Heads roll at KPMG: Trevor Hoole and eight others out
Heads are rolling at KPMG South Africa upon the completion of an internal investigation into the firm’s business dealings with the Guptas.
Amongst nine executives and partners announced to be leaving the firm on Friday is KPMG South Africa’s chief executive, Trevor Hoole who had tendered his resignation to the board and stepped down. The firm’s head for People and Change, Nhlamu Dlomu, will replace him.
The firm has also decided to take disciplinary action seeking dismissal in relation to Jacques Wessels – the lead partner on the audits of the non-listed Gupta entities.
The firm’s international network launched an internal investigation after leaked emails showed a Gupta-owned company, Linkway trading had used laundered money from the state to pay for a family wedding. KPMG audited the financials of Linkway and KPMG executives attended the wedding. The investigation also looked into a report the firm had produced for the South African Revenue Services and which confirmed the existence of a rogue unit and which cast aspersions on the integrity of former finance minister Pravin Gordhan.
KPMG however stressed that the investigation found no evidence of corruption or illegal behaviour.
“While the investigation did not identify any evidence of illegal behaviour or corruption by KPMG partners or staff, this investigation did find work that fell considerably short of KPMG’s standards,” said Andrew Cranston, a senior partner from the KPMG international network who will come in as interim chief operating officer for the South African business following the resignation of Steven Louw.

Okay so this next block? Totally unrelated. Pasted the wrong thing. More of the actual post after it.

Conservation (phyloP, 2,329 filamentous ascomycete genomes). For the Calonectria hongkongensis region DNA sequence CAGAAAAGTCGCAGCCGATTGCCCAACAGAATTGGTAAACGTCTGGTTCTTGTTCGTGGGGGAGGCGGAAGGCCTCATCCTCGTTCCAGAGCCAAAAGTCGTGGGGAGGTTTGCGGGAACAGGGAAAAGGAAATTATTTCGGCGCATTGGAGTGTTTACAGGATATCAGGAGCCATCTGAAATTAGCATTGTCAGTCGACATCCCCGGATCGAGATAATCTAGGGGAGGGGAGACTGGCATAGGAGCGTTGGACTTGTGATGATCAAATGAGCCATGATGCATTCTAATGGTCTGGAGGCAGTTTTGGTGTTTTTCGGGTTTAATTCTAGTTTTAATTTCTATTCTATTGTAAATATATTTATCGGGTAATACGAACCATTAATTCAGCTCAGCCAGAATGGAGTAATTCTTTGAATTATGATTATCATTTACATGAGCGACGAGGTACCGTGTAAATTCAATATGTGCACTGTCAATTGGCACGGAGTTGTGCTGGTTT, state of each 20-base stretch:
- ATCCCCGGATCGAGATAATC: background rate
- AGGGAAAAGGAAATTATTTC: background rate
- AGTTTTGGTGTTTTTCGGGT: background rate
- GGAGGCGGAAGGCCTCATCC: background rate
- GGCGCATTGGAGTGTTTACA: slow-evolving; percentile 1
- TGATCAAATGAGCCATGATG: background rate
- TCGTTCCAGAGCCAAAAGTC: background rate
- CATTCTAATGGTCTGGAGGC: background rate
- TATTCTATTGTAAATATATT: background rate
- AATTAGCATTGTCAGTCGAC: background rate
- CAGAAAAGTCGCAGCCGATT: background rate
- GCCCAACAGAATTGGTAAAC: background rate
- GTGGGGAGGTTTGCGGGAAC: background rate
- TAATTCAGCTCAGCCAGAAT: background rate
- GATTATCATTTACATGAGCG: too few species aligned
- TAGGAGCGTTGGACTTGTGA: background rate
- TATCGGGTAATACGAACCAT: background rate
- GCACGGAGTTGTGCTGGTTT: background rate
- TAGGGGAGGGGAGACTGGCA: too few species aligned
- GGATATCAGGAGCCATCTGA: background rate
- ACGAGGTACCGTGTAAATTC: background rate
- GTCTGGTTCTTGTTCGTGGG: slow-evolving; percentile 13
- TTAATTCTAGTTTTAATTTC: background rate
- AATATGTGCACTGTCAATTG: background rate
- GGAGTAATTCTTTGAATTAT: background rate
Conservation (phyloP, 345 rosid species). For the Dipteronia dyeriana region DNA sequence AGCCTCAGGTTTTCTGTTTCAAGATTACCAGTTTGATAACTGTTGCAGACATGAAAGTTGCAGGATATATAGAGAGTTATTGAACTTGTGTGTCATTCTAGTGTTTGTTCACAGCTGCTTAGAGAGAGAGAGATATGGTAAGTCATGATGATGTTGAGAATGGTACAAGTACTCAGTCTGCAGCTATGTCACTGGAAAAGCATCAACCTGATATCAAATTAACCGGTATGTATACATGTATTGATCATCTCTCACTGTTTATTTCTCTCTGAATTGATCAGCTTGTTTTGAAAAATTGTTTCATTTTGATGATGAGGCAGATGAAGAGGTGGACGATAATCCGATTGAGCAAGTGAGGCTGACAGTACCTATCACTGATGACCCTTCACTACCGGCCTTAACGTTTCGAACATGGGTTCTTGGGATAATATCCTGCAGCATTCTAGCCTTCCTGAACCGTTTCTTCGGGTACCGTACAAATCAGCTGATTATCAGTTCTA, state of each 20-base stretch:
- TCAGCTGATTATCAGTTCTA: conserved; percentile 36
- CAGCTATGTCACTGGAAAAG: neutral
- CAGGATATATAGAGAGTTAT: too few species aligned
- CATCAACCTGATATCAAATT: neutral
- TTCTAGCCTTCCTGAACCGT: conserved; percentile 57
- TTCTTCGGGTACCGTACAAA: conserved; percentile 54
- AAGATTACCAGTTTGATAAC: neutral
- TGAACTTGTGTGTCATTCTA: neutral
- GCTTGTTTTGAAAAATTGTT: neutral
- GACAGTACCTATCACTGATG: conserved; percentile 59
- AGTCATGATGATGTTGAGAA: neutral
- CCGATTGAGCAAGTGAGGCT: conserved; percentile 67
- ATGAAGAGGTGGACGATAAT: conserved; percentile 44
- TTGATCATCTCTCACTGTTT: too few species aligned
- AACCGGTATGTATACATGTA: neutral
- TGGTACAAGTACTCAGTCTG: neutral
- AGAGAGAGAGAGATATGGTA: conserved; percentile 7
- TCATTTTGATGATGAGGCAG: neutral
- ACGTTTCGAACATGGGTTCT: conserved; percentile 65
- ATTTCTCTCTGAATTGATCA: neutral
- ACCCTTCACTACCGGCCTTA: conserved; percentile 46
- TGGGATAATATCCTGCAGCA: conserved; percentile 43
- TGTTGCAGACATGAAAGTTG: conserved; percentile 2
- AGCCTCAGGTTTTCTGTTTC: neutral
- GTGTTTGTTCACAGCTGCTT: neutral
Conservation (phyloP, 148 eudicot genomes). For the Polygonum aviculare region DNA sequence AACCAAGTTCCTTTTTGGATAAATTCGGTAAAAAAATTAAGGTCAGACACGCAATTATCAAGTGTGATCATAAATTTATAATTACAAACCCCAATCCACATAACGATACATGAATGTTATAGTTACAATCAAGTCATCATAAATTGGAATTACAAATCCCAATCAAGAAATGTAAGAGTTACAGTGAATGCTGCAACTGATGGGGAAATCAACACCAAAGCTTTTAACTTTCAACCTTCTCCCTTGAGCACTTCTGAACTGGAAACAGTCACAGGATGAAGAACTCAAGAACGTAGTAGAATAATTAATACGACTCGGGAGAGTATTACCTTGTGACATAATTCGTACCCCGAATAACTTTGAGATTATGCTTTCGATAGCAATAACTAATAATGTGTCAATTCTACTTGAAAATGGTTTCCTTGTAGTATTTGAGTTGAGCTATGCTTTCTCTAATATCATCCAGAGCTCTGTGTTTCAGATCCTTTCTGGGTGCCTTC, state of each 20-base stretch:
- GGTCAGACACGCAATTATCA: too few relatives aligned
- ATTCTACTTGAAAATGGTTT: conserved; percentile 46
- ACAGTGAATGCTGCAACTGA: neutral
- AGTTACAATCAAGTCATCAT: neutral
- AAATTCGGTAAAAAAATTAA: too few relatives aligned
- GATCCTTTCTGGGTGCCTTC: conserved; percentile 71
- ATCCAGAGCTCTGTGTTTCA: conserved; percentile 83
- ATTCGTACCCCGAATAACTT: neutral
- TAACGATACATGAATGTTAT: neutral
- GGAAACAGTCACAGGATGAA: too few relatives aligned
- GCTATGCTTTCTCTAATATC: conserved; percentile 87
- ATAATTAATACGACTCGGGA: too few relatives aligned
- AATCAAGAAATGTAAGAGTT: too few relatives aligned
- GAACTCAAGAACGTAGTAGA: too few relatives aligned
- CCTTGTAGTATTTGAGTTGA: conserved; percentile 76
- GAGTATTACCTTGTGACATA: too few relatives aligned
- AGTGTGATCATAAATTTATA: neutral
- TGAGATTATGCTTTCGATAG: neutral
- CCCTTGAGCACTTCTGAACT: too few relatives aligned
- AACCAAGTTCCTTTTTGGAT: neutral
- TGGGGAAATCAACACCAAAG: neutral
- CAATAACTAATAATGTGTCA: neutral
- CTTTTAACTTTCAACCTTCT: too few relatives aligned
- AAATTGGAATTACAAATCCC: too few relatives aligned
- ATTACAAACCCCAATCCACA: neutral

Also leaving the firm are: Mike Oddy, head of audit; Muhammad Saloojee, head of tax; Herman de Beer, former head of forensic; John Geel, head of advisory; and Mickey Bove, risk management partner for deal advisory. Oddy, Saloojee and de Beer will also step down as KPMG SA board members. Ahmed Jaffer has resigned from the firm and stepped down as chair of the board.
Cranston said the investigation found that quality controls were found to not be in place and there were numerous instances where work done for the Guptas was “lacking in rigour”.
“KPMG South Africa regrets that its association with the Guptas and their business entities went on far too long,” Cranston said.
Cranston said KPMG international would work actively with the South African business to improve audit quality and risk management processes. He noted that there were already a number of processes in place that gives assurances of the general level of audit quality in the South African firm.